Economist expects Jason Kenney to be key player in upcoming federal election

Jason Kenney won the majority of Albertans’ votes with his campaign promises to build pipelines, create jobs and better the province’s economy. On the federal stage, he'll become the mouthpiece for Andrew Scheer and the federal Conservatives.

Alberta premier-designate will be 'attractive' 'mouthpiece' for Andrew Scheer

Premier-designate Jason Kenney addresses the media in Edmonton the day after his election victory. (Jason Franson/Canadian Press)

Jason Kenney won the majority of Albertans' votes with his campaign promises to build pipelines, create jobs and better the province's economy.

But a Canadian economics professor says the premier-designate could face some barriers on the way to addressing those key issues in coming months and years.

Kenney unveiled his platform promises in a 117-page document while campaigning in March.

"It's one of those things that looks really nice on the campaign trail, where you make a lot of promises. You know the facts on the ground will prove whether it's actually a program that can be implemented and implemented the way that he says," said Moshe Lander, an economics professor at Concordia University in Montreal, who often teaches in Calgary. Lander spoke on CBC Calgary News at 11 on Thursday.

Moshe Lander, an economics professor at Concordia University in Montreal, says Kenney will end up on the losing side of history on carbon pricing. (CBC)

Kenney had previously said he would get to work undoing NDP policies, most notably cutting the carbon tax.

Lander said undoing the carbon tax could mean it will come back in a different capacity.

"He's going to be on the losing side of history there," Lander said.

"Even if this is a short-term gain, it's going to be long-term loss. The best thing is to accept that that's reality and work within the constraints of that carbon policy, rather than trying to repeal it," he said.

Ottawa is applying its own carbon tax on fossil fuels in Ontario, Manitoba, New Brunswick and Saskatchewan, provinces that do not have their own carbon pricing scheme.


Lander said pipelines are necessary, but because the federal government owns the Trans Mountain Pipeline, they're the only body that can put that can put it into play.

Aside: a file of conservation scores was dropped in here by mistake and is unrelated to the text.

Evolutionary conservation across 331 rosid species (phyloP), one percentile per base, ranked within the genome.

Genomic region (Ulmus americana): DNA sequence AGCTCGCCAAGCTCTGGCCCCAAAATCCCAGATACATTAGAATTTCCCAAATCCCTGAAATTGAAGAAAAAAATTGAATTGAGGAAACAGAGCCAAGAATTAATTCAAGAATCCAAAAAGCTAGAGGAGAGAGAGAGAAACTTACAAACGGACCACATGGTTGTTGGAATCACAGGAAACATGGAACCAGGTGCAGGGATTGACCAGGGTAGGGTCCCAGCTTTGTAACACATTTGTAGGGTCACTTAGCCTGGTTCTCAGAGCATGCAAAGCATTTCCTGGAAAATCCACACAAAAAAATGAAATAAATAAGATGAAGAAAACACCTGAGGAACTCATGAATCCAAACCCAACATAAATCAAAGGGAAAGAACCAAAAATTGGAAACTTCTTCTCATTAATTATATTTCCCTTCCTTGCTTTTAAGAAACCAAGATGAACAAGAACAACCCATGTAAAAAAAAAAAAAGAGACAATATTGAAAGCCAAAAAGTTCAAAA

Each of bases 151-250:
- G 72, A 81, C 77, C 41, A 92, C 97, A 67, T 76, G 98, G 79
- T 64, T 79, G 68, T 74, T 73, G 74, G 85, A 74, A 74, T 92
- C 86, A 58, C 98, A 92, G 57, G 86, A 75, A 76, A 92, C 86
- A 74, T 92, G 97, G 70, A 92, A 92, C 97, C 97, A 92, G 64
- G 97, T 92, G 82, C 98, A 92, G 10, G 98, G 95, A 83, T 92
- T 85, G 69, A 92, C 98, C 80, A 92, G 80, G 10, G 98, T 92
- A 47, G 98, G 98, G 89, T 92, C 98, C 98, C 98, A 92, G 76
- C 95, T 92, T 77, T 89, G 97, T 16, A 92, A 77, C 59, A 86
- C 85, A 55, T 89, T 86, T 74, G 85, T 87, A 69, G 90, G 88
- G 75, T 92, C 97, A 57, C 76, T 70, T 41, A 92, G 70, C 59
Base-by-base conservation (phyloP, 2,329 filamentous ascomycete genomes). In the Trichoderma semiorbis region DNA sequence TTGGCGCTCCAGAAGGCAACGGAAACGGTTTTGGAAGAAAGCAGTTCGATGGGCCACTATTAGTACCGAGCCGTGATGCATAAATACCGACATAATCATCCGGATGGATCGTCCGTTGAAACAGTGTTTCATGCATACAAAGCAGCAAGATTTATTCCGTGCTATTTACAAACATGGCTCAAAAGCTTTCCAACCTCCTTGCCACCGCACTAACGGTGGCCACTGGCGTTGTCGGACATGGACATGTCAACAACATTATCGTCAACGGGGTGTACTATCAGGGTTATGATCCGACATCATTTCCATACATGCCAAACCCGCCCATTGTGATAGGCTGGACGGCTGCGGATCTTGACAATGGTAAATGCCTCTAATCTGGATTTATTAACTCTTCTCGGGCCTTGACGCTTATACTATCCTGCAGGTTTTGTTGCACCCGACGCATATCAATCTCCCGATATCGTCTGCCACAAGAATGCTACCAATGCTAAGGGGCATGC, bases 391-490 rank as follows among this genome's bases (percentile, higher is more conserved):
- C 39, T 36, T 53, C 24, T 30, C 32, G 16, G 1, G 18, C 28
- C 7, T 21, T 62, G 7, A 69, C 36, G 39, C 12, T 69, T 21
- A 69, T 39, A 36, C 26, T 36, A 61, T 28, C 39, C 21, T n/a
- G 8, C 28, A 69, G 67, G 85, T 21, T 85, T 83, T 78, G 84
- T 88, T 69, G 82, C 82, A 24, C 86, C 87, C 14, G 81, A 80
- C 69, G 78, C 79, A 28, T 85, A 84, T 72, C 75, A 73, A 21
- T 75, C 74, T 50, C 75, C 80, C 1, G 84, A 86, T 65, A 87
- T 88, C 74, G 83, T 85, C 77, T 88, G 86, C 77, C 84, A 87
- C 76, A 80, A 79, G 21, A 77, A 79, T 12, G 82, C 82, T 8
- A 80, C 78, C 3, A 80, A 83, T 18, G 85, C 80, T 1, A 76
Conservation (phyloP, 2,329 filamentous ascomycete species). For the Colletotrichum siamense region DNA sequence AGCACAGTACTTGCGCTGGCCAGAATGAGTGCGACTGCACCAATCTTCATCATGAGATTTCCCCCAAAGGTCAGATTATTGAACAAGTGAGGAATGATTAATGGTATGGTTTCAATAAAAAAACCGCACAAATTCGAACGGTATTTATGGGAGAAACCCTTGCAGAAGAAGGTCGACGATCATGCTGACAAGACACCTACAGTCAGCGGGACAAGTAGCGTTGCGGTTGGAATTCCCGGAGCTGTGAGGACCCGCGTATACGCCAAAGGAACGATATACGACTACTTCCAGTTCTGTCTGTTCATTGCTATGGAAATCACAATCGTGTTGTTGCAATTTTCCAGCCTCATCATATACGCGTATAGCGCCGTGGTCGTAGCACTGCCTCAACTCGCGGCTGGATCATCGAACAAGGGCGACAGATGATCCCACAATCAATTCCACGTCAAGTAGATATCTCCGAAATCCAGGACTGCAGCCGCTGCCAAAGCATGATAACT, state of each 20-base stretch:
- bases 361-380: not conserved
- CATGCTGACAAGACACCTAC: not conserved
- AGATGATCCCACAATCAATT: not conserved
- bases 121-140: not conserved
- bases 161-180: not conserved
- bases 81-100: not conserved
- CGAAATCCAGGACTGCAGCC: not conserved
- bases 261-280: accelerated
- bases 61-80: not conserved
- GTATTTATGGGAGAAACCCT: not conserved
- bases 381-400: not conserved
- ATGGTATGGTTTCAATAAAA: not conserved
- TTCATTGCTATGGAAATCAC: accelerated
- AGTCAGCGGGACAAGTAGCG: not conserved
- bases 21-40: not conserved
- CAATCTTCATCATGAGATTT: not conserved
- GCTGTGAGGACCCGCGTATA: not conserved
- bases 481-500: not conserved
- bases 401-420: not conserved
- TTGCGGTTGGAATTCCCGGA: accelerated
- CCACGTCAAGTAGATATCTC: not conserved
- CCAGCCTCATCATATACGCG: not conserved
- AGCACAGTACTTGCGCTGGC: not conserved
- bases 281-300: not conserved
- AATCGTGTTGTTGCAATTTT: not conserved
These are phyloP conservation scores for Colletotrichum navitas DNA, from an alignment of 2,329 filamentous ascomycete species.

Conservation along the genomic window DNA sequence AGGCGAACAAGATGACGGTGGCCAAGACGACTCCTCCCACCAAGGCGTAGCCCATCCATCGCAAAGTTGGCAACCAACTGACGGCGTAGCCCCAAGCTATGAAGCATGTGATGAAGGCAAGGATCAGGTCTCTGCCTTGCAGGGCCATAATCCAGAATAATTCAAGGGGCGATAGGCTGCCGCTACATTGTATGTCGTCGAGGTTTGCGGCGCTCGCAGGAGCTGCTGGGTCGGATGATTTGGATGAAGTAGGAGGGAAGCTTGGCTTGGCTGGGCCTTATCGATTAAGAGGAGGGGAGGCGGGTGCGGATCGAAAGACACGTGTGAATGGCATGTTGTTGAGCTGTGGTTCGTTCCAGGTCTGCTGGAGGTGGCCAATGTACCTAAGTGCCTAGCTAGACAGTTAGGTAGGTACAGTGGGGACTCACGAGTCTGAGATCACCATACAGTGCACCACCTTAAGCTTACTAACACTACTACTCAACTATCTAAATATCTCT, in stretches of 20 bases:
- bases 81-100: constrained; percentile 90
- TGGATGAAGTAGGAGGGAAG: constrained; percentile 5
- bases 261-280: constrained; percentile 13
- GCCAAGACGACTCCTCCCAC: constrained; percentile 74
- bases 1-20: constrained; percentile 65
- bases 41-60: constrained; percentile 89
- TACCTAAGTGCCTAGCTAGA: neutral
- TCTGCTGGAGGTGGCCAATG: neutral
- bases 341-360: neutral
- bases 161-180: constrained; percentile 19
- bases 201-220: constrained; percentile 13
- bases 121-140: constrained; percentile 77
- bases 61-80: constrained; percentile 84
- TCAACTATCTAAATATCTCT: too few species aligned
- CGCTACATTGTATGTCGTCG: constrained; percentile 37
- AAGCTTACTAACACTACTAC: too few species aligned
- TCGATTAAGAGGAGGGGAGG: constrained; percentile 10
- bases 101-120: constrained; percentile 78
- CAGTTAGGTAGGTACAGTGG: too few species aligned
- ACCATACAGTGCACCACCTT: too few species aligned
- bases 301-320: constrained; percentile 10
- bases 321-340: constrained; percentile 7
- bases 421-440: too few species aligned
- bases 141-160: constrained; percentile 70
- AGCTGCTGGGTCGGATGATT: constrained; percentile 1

"At the end of the day, the biggest issue in [Alberta] is not the oil in the ground. It's once the oil is out of the ground, where do you send it?"

"If Jason Kenney wants to start picking fights with B.C., with threats to turn off the taps, or asking politely in French for the Premier of Quebec to welcome the oil and gas, that's great, but that doesn't make it a reality that the fact is that the government federally are the owners of Trans Mountain," Lander said.

However, when Canada's Finance Minister Bill Morneau was in Calgary in March he reaffirmed that the government wants to move the pipeline back into private hands.

Countdown to federal election

While on the campaign trail, Kenney spoke about frustration with Ottawa, and stood beside Federal Conservative Leader Andrew Scheer at a pre-election rally.

Kenney has federal cabinet experience and is now premier of one of the strongest provinces in Canada, Lander said.

"He's [going to] become the mouthpiece for Andrew Scheer and the federal Conservatives in a very attractive sort of way to the Prairies, Western Canada," he said.

Lander said he expects Kenney will become a player in the federal election in the same way that Conservative Ontario Premier Doug Ford is expected to be.

Unofficial results from Elections Alberta show the United Conservative Party taking 63 seats to the NDP's 24.

Canadian economics professor Moshe Lander was on CBC Calgary News at 11 Thursday. Full episode below. 


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